2005-01-21 04:53:26 UTC
responses. Specifically, I've made it a first person question to take
out some of the team and mentor issues and added some more detail about
I'm trying to decide between learning Lisp and Smalltalk.
I'm primarily interested in insights from people who have worked with
I'm not a programmer, but wish to become one.
I will learn only one of the languages (at this point in time.)
Philosophically, I'm not interested in becoming a 'language collector,'
a computer scientist, or developing a 'hobby' - but I am VERY
interested in getting real work done by writing my own applications.
Ideally, I therefore want the one language I choose to learn to be able
to handle anything I intend to do now or in the future.
Since I'm focused on real-world productivity, if I can get 90% of the
benefit of something with only 50% of the complexity, and still achieve
my goals, then that is a GOOD tradeoff for me.
Someone (Avi?) once wrote that Lisp is multi-paradigm while Smalltalk
is not, but that since the one paradigm Smalltalk uses is so powerful,
you can get almost all of the benefits without all the attendant
complexity. That appeals to me. On the other hand, the power of Lisp
I do not have a full understanding of the benefits and downsides of
multi-methods, encapsulation, call-cc, etc. (To reiterate: I'm not
a programmer.) I have a very basic understanding of what they all
mean, but not a practical understanding that would keep me from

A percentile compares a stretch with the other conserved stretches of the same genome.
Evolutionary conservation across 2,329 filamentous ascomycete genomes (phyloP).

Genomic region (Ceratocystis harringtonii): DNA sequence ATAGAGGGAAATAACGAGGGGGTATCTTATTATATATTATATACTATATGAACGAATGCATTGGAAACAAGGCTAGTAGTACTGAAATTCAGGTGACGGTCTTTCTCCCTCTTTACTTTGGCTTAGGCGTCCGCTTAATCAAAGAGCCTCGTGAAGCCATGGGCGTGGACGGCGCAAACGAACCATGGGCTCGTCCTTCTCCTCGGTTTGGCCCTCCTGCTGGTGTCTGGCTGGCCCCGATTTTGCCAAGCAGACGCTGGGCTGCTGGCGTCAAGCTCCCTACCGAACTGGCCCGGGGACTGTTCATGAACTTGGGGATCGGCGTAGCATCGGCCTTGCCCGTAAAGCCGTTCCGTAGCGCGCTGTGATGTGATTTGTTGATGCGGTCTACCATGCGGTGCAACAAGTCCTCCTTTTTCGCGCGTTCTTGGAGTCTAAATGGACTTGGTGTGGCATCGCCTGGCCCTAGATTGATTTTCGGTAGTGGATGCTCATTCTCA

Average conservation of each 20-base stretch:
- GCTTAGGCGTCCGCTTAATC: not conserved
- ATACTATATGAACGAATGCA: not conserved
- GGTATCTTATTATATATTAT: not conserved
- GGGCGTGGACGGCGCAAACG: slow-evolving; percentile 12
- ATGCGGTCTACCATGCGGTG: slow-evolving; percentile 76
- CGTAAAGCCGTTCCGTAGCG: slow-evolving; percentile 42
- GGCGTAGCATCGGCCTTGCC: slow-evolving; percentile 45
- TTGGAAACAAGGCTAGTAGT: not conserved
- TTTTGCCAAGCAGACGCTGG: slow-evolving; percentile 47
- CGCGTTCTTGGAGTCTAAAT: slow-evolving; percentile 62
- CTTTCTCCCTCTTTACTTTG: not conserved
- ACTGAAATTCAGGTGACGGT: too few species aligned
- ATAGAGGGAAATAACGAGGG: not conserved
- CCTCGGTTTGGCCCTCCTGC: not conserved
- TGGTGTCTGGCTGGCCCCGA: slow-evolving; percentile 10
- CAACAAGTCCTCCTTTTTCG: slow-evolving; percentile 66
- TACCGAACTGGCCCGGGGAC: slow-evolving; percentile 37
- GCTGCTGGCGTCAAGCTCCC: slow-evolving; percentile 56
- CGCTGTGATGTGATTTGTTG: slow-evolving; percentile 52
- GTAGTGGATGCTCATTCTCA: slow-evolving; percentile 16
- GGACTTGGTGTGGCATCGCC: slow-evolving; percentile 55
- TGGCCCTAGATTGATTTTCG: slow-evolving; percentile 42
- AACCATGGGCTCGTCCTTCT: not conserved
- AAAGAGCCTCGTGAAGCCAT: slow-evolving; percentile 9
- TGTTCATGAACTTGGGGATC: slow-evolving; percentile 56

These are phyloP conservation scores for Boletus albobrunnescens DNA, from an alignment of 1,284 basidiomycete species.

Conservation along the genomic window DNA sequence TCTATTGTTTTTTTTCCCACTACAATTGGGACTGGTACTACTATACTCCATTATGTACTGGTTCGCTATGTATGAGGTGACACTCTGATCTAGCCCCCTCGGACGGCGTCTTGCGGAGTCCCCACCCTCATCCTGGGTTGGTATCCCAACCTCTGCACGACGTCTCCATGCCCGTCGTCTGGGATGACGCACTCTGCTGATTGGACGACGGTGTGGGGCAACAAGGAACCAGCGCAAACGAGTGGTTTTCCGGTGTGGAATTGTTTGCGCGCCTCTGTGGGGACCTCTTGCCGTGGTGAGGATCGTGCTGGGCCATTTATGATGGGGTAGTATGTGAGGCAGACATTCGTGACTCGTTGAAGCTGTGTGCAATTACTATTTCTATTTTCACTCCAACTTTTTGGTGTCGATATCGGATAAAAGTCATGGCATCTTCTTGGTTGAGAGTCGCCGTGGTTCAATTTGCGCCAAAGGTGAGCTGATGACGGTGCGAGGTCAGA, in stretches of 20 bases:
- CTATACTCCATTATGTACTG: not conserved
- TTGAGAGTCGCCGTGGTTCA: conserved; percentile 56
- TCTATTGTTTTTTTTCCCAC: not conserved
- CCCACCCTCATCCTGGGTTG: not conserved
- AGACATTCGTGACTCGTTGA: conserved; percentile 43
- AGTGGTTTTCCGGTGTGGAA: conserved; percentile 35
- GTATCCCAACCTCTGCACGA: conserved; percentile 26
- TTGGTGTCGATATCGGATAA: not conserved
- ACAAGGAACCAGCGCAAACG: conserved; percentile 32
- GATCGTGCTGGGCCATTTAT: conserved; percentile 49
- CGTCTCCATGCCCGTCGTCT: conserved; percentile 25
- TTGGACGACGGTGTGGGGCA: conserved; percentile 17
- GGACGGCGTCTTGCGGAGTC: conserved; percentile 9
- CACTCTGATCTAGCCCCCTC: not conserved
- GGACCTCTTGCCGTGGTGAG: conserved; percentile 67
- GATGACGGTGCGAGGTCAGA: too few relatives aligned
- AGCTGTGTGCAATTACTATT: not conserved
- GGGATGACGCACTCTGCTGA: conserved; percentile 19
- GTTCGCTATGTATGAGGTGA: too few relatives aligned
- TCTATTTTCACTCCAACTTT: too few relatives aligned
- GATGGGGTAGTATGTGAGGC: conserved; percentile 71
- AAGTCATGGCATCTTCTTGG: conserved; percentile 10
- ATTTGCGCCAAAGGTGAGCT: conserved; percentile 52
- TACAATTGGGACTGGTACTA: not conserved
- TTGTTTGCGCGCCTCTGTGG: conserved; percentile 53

shooting my own feet off with unnecessary complexity or creating
I realize that this stuff gets into language holy war debate territory
over language design, but I'm trying to understand what I'm getting
myself into with Lisp and Smalltalk - and which is best suited for my
specific goals. I realize that more powerful and flexible features
also tend to have greater costs if you misuse them (like weapons),
I guess I'm operating under the assumption that Smalltalk is better
for modeling standard business processes (all objects, all the time),
while Lisp is better for the more computationally/algorithmically
intense stuff like NLP.
So, given the strengths of each, which is the better choice for someone
who wants to be able to accomplish the tasks stated below with the
shortest learning curve and least complexity? Which is going to offer
the most productivity for someone that is programming mainly, say,
accounting systems, but with some NLP/AI stuff thrown in every once in
I'm interested in the idea (from Andreas and Wade) of creating a DSL
using Lisp or Smalltalk that would allow me to farm work out to my team
of business analysts. But I'm not sure if that is practical for this
If I'm trying to look on the bright side, I can note (as Espen does),
that my systems analysts are not biased or coming in with preconceived
ideas about language syntax, etc. This makes me wonder which is a
better first language for them (and myself)...Smalltalk because it is
simpler, or Lisp because I don't want to 'hardwire their brains'
with doing everything one certain way...?